Date of Award

Spring 5-15-2020

Degree Type


Degree Name

Master of Public Health (MPH)


Public Health

First Advisor

Daniel Whitaker

Second Advisor

Shannon Self-Brown

Third Advisor

Erin Weeks


Background: Child maltreatment is an urgent public health issue with high individual, societal, and economic costs. Parenting programs are typically offered to parents at risk for, or with substantiated maltreatment, and they can be effective in improving parenting skills, and reducing child maltreatment risk. However, programs are only as effective as possible when parents engage, participate and complete these services. Generally, program completion is low and dropout is high in parenting programs. There are a variety of factors that affect completion for both voluntary and coerced populations including factors related to the program, the provider, and the individual client. This thesis will examine factors of parents referred to the SafeCare Training Program for association with program completion among parents referred for cases of maltreatment.

Methods: Data were taken from a randomized trial of SafeCare conducted in four states by nine agencies. Participants were parents who were referred by child welfare agencies to receive SafeCare, and agreed to participate in the research study. Parents completed a baseline assessment that included a range of questions on about parenting skills, parent-child relationship, parenting stress, parenting mental health/wellbeing, resource needs, and standard demographics information. These measures were grouped into demographics, parenting skills, risk factors, and environmental risk factors. Completion of SafeCare was tracked by the number of sessions completed, and based on the distribution, SafeCare completion was trichotomized into no sessions, between 1-9 sessions completed, and 10 or more sessions completed. Chi-square analyses and analysis of variance were conducted to examine the relationship between each predictor and program completion.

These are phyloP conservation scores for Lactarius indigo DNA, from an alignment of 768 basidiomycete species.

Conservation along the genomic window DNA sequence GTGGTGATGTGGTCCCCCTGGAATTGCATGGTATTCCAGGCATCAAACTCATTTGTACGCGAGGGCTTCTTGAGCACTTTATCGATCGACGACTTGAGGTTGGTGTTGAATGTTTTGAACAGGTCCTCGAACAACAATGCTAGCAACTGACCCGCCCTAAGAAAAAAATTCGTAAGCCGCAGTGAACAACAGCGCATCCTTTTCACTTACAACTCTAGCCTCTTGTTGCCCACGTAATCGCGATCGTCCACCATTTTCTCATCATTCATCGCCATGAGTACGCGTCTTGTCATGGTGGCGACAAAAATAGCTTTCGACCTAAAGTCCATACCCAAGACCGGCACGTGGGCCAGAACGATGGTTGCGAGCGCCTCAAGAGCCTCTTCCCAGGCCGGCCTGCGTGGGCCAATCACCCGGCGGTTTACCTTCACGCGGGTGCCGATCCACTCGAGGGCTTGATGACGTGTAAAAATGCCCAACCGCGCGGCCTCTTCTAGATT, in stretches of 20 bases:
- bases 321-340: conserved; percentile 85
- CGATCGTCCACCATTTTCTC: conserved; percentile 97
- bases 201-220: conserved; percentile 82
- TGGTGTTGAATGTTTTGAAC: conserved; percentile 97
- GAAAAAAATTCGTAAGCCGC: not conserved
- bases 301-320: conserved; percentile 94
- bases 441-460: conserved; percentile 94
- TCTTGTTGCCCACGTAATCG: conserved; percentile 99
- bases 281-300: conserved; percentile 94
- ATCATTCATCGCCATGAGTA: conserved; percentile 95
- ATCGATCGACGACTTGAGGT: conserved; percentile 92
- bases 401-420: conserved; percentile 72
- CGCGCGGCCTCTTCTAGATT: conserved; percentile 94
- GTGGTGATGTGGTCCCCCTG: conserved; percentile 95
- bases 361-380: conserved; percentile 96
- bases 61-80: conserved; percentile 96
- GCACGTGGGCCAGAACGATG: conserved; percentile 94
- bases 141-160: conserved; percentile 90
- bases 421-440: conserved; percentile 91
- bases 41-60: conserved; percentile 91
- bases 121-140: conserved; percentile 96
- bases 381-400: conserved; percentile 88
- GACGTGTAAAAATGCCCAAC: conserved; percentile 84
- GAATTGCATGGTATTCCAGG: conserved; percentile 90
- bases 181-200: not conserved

Results: The sole measure found to be associated with number of sessions completed was tobacco use within the last 12 months. All other demographic, parenting, or risk factor measures were unrelated to number of sessions completed. A second set of bivariate were conducted focusing only on participants who completed at least one SafeCare session. In this analysis, parent age was the sole measure associated with session completion.

Conclusion: Although there were no significant associations between individual-level factors and number of sessions completed, the importance of this study remains because it adds to the body of knowledge examining factors that affect parent services for coerced populations specifically. Future research could examine program factors and provider characteristics as possible predictors of parent engagement, attrition, and program completion in non-voluntary populations.

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